Pensioners under attack but not welfare for billionaires

Gina Rinehart signs the Roy Hill finance deal in Singapore this month.

Most people have heard of the rant by Australia's richest billionaire, Gina Rinehart, against welfare and the “entitlement mentality” of Australians — and her call for a strong political leader like Margaret Thatcher. But have you heard about the US$694 million ($740 million) soft loan from US taxpayers?

This was part of a US$7.2 billion loan for Rinehart's Roy Hill iron ore project in Western Australia's Pilbara region and it came from the US government's Ex-Im Bank, which extends “credit and country risks that the private sector is unable or unwilling to accept”. In other words it is an institution that uses public funds to make risky investments that have lucrative spin-offs for US businesses.

In return for this soft loan, Rinehart's Hancock Prospecting will buy US mining and rail equipment from Caterpillar, General Electric and Atlas Copco. You get the picture: scratch our corporate back and we'll scratch yours.

On top of that, the Roy Hill project will benefit from the estimated $4.5 billion a year in subsidies and concessions the mining companies routinely get from the Australian government.

But for all those subsidies, Rinehart is trying to get away with paying workers at Roy Hill as little as possible. A whistleblower's report said some of the 150-200 mainly Korean 457 visa workers on the site are working up to 84 hours a week and getting paid as little as $16 an hour.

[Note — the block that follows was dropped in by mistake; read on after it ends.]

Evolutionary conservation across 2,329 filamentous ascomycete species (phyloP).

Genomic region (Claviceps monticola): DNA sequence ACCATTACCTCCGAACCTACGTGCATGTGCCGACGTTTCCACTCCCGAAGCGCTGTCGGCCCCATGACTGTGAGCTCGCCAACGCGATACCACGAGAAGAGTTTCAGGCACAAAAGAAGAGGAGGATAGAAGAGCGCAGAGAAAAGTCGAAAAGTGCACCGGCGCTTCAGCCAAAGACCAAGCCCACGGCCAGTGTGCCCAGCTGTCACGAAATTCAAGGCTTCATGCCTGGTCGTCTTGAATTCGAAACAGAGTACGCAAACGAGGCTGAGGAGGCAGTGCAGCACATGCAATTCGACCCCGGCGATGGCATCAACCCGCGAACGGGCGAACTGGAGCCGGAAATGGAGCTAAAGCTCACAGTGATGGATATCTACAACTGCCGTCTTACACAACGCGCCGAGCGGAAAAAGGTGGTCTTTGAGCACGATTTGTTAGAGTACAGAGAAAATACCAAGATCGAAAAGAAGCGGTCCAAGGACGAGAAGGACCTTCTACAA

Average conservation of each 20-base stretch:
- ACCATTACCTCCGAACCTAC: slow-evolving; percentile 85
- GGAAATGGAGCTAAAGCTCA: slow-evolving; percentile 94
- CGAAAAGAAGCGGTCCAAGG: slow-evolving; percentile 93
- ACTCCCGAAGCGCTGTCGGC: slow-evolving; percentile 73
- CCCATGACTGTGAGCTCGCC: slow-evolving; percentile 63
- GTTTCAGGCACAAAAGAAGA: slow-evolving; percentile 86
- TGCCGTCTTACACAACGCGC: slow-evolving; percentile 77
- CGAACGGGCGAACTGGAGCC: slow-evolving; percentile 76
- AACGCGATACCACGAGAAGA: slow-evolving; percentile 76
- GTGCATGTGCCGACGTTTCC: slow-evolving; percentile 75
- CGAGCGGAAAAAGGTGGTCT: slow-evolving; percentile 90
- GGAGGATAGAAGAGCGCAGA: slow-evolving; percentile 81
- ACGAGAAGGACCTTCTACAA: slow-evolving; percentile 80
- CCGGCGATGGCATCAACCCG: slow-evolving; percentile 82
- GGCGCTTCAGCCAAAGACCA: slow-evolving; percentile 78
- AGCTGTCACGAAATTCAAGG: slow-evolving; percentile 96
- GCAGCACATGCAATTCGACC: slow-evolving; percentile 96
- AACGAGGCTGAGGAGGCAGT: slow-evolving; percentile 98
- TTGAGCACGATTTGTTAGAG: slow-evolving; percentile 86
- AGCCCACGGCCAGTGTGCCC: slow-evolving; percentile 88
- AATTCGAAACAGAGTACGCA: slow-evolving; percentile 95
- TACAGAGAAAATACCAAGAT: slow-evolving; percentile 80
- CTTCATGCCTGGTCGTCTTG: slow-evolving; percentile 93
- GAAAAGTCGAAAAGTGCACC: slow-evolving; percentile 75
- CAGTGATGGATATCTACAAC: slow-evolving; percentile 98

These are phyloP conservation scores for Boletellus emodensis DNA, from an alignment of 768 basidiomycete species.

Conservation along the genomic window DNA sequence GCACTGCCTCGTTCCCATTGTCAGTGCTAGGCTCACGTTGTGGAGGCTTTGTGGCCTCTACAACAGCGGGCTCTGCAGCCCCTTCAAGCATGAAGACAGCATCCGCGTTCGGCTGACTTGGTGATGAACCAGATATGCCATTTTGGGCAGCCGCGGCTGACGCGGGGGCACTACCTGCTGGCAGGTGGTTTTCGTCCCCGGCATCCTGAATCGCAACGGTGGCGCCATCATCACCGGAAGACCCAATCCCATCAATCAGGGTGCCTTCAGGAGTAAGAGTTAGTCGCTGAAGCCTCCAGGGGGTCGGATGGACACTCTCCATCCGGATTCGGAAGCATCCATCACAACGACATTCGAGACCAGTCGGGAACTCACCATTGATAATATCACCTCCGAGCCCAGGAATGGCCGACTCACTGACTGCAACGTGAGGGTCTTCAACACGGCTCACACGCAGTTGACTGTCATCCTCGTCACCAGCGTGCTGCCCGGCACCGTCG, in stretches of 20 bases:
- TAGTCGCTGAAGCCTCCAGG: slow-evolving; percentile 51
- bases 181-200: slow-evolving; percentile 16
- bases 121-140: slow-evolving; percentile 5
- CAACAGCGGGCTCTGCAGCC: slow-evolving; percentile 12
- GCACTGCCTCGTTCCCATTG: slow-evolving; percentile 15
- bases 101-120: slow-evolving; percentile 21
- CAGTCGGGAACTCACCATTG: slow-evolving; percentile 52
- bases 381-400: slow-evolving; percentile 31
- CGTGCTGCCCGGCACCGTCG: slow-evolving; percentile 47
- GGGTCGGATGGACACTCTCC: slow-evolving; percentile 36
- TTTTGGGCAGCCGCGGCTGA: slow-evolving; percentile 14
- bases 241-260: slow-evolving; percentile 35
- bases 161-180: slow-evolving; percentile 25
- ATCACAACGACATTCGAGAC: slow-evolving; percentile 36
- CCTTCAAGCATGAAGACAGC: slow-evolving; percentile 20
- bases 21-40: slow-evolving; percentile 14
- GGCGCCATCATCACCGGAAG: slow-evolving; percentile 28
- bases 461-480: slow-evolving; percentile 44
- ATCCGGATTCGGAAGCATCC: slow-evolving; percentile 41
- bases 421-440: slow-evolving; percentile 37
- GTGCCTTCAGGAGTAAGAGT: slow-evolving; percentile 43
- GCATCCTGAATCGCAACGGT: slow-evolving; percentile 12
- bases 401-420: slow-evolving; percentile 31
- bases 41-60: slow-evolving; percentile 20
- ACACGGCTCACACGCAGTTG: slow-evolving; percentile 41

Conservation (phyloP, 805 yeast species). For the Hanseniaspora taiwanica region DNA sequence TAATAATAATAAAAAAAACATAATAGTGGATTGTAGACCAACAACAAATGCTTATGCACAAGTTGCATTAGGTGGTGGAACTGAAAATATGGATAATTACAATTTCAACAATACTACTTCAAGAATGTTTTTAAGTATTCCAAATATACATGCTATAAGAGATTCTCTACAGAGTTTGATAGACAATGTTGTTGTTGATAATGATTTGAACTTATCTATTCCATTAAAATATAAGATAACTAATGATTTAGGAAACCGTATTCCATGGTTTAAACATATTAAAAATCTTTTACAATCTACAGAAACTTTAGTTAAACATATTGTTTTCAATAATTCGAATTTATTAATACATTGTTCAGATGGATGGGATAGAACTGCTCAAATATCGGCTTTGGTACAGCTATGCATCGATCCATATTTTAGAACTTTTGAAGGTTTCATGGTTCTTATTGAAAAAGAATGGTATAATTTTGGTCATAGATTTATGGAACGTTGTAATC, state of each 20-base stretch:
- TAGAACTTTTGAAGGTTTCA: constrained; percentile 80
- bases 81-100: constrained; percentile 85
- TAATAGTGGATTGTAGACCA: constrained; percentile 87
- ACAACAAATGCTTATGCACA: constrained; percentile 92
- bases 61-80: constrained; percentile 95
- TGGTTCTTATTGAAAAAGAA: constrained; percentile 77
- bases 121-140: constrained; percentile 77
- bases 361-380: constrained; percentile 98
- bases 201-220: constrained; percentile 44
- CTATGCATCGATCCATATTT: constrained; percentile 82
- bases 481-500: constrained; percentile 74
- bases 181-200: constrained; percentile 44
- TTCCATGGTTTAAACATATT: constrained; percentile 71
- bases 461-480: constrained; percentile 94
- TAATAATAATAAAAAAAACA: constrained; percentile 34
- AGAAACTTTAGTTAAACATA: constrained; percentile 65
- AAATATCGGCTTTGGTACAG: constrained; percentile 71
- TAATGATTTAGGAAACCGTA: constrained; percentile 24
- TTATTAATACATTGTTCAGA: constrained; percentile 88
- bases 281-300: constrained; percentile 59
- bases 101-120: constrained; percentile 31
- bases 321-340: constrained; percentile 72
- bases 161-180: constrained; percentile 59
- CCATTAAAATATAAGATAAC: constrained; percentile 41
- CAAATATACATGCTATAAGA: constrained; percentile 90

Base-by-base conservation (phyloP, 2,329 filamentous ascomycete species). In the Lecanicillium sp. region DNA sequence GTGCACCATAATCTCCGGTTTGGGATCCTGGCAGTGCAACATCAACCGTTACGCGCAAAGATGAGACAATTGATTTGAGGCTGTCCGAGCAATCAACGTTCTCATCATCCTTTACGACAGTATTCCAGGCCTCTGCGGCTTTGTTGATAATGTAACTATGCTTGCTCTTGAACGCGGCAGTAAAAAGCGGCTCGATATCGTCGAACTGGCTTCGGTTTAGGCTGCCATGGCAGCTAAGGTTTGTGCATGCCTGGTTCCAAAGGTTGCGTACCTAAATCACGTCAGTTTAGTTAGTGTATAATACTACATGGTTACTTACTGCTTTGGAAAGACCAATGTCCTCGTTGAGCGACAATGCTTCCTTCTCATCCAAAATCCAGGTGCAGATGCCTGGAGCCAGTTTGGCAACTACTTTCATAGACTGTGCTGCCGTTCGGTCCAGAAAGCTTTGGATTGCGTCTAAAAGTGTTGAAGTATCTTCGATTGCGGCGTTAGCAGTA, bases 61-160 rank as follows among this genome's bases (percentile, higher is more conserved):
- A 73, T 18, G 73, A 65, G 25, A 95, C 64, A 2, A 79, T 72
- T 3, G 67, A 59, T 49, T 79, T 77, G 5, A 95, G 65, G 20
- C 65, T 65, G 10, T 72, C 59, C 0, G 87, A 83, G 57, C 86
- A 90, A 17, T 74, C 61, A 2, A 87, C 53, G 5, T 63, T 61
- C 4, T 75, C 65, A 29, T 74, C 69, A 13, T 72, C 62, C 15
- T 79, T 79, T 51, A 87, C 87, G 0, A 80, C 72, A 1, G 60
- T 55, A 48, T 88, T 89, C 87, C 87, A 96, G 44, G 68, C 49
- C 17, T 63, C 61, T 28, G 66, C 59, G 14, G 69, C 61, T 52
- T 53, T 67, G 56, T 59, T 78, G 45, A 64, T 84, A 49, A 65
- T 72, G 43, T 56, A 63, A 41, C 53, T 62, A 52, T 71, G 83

Exploiting temporary visa workers is part of the billionaires' campaign to lower wages in Australia. After all, as Rinehart infamously said in 2012, Australian workers have to compete with African mine workers forced to survive on $2 a day.

As we hurtle toward the federal government's “End-Of-The-Age-Of-Entitlement” budget, we can be sure of some things: 1. Corporate welfare is not going to be cut — more likely it will be boosted. 2. The poorest and most vulnerable will be hit hardest. 3. Any institutions, especially militant trade unions, that might be able to put up a serious fight are going to be attacked.

The billionaire class and the governments that operate in their interests will do their worst. But we now know, after March in March, there is a broad community resistance to their attacks on our rights, our livelihoods and the environment.

If you want to enhance the fightback, you should help strengthen the institutions that will build the resistance. Green Left Weekly is one of these precious institutions.

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